For two years now, the Baltimore Police Department has been operating under a new “consent decree” designed to monitor how police make arrests, interact with the public and generally conduct themselves. This was part of the fallout from the death of Freddie Gray and the ensuing riots in 2015. No matter what the intended purpose of the consent decree may have been, the results have been crippling to the police. Some of them, contacted in a recent, anonymous survey, have said that they’re performing far fewer arrests because they fear the media portrayals and reactions from City Hall will wreck their careers. (Townhall)
In the wake of Freddie Gray’s 2015 death while in Baltimore police custody, the city installed a series of reforms — such as the consent decree — aimed at giving more transparency for the department and how they treat suspects. But the intended consequence of the measures is that many police feel they cannot enforce the law, and that elected leaders simply look for any excuse they can to throw officers under the bus if it helps them politically. New evidence shows this is making the city more dangerous.
In 2017, Baltimore started the consent decree. Its goal was “to have a stronger police department that fights crime while it serves and protects the civil and constitutional rights of Baltimore City residents.”
This was all predicted back when the consent decree was first being negotiated. If the police have to look over their shoulders and be pilloried in the media every time they have to “level up” (get a little rough with somebody who is resisting arrest, trying to wriggle out of handcuffs, etc.) they aren’t going to be as active on the job as needed. Morale is reportedly down across the board and some of the officers say that they “don’t stop and get out of their cars” as often as they used to.
The result? A skyrocketing murder rate, increases in rapes, assaults and property crimes across the board, and nearly 700 people being shot through the first eight months of this year. The gang members have eyes and ears. If they know the police are backing off, they become bolder. How this is supposed to improve community relations is anybody’s guess.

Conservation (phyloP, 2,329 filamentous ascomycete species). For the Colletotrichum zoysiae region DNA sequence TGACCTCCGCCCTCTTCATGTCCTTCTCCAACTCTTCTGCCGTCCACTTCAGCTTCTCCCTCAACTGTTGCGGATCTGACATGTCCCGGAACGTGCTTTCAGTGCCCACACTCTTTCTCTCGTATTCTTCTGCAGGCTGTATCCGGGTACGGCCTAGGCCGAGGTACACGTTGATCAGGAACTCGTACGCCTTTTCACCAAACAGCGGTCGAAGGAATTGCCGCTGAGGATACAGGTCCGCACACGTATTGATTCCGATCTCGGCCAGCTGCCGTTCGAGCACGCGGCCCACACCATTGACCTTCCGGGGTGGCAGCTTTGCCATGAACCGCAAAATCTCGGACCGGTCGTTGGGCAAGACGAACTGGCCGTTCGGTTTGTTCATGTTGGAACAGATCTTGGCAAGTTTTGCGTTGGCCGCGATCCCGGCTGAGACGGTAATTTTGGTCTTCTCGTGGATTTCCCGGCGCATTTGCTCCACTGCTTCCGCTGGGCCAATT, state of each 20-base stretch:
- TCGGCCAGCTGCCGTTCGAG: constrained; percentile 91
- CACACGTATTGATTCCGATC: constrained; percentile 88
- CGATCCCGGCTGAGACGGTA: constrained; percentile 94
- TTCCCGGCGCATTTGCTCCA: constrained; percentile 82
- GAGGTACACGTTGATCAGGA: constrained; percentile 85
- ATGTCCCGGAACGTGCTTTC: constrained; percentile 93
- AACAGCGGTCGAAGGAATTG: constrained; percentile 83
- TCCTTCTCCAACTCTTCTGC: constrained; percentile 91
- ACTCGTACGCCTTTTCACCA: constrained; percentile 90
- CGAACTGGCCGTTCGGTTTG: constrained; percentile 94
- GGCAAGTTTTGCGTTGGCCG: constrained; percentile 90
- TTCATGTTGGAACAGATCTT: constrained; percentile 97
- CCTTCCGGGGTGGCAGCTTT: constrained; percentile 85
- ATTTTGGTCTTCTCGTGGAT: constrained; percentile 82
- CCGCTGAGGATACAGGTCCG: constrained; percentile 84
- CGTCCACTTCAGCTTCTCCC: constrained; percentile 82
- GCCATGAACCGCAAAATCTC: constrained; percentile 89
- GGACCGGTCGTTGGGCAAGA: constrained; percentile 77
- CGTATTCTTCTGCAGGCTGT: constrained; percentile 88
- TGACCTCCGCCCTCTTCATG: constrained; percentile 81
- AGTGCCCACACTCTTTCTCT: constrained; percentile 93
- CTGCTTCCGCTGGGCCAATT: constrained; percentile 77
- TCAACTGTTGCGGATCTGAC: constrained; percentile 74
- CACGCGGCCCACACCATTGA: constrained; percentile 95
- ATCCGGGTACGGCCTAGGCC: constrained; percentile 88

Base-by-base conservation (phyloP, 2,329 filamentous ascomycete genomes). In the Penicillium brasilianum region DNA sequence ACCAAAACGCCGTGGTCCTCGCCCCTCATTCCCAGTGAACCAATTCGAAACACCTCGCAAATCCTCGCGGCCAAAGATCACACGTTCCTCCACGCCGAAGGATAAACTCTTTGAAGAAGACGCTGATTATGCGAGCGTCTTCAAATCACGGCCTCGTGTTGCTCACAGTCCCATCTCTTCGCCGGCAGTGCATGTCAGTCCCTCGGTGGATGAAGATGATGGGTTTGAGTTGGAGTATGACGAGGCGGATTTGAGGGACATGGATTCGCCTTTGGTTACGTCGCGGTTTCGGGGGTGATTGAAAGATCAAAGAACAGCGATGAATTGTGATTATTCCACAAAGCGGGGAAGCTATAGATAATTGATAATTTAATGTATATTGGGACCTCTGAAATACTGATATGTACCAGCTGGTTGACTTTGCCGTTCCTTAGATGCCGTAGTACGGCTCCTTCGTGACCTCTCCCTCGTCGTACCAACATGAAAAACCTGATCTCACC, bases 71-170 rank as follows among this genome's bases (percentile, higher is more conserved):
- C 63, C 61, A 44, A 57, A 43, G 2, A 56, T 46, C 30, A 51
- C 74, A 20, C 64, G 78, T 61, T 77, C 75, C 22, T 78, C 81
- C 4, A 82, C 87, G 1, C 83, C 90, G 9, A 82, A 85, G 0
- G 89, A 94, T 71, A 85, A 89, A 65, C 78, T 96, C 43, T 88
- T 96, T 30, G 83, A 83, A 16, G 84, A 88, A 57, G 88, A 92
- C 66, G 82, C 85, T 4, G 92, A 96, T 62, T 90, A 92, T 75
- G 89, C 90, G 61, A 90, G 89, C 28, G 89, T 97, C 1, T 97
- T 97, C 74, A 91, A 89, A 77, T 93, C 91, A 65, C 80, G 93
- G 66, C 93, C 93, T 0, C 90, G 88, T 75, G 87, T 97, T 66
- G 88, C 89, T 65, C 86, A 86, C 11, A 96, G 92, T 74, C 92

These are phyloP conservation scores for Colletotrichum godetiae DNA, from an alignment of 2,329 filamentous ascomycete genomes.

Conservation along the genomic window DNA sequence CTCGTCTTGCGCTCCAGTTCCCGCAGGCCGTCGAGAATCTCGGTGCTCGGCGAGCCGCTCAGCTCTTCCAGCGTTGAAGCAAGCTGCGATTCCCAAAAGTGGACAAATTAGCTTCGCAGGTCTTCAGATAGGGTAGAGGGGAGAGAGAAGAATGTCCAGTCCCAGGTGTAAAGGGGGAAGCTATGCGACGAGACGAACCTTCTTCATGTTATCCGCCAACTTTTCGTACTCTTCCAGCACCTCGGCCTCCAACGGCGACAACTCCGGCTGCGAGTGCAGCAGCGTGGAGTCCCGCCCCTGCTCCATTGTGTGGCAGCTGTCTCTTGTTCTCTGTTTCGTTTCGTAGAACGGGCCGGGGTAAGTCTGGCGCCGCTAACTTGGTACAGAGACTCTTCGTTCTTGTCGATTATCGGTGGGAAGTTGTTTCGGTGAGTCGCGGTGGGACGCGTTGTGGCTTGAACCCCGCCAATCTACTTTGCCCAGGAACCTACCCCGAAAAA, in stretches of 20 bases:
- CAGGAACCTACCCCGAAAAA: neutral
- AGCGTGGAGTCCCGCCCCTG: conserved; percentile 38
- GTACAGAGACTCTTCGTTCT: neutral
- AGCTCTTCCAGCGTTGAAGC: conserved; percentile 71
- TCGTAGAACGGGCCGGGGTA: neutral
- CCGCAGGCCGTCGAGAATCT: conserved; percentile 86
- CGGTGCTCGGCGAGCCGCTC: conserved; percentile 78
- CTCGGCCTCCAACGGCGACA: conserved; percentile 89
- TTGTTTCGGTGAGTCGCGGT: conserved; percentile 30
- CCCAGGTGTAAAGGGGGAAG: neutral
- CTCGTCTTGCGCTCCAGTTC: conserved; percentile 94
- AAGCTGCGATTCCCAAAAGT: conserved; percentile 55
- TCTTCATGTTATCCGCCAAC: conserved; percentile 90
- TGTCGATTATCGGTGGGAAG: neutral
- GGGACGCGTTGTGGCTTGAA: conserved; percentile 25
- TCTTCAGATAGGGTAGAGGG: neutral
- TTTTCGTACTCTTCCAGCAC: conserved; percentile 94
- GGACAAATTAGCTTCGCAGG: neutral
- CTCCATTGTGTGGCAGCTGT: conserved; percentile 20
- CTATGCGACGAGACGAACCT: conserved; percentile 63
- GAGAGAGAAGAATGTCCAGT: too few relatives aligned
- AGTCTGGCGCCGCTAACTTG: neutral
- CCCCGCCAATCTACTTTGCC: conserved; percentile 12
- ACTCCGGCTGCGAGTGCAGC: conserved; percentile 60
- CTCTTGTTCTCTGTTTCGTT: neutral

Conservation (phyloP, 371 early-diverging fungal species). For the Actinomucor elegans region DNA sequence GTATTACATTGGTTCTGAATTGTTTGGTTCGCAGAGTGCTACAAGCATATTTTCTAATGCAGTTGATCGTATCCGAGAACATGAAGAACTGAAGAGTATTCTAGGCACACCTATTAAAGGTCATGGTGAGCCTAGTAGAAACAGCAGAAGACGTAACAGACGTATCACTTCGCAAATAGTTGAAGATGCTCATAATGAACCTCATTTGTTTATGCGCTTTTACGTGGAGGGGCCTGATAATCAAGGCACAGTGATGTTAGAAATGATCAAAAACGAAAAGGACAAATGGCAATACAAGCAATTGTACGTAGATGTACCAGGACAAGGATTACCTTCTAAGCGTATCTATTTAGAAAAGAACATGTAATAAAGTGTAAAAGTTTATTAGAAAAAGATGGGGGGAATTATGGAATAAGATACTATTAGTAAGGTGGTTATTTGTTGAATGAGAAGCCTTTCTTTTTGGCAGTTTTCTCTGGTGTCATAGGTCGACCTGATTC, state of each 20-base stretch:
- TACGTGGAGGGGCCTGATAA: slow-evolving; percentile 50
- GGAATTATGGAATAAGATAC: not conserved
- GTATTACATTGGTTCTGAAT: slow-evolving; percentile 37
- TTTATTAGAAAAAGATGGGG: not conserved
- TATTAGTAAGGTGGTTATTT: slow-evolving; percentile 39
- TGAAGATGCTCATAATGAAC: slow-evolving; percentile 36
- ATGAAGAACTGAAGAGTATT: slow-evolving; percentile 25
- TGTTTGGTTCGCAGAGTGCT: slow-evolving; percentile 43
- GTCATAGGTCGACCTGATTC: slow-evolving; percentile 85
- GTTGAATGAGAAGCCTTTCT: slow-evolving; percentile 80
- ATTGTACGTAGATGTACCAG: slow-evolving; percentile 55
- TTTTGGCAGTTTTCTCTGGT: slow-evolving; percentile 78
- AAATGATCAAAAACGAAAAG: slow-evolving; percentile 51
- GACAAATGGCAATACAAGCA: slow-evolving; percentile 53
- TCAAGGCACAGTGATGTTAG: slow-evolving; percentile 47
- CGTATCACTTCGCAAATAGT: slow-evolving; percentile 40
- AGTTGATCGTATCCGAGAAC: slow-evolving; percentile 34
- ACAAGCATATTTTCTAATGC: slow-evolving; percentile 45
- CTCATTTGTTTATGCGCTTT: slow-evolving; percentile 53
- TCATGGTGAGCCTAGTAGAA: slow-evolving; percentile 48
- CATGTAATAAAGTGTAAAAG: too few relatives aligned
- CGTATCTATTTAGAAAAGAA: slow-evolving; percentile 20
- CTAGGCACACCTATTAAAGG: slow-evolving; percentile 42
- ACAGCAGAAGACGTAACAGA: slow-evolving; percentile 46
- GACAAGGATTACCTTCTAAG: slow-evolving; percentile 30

And it’s not just Baltimore. After the firing of Officer Daniel Pantaleo in New York City over his role in the death of Eric Gardner, the number of arrests made by the NYPD has plummeted. It’s being called the “Pantaleo effect.” (NY Post)
The number of arrests and criminal summonses handled by city cops last week plummeted compared to the same period in 2018 — and law-enforcement sources warn it’s the “Pantaleo Effect.’’
Officer Daniel Pantaleo was fired by NYPD Commissioner James O’Neill on Aug. 19 over his role in the fatal take-down of Staten Island cigarette peddler Eric Garner, enraging police officers and their union leaders, who argue the cop was simply doing his job during an arrest.
Since the officer was fired, arrests have dropped by 27 percent compared to the same period last year and the number of criminal summonses issued was down 29 percent. The head of the PBA issued a warning for all his officers to “proceed with the utmost caution’’ while out on the beat. They seem to be taking his warning seriously. The complaints being reported echo what we’re seeing in Baltimore. The cops feel like their own top leadership and City Hall don’t have their backs. Why get out of the patrol car if you’re going to wind up being the poster child for a fresh round of attacks from the social justice warriors?
It remains to be seen whether a similar increase in crime rates will follow in the Big Apple. But if less policing was what you were hoping for, you’ve apparently been granted your wish.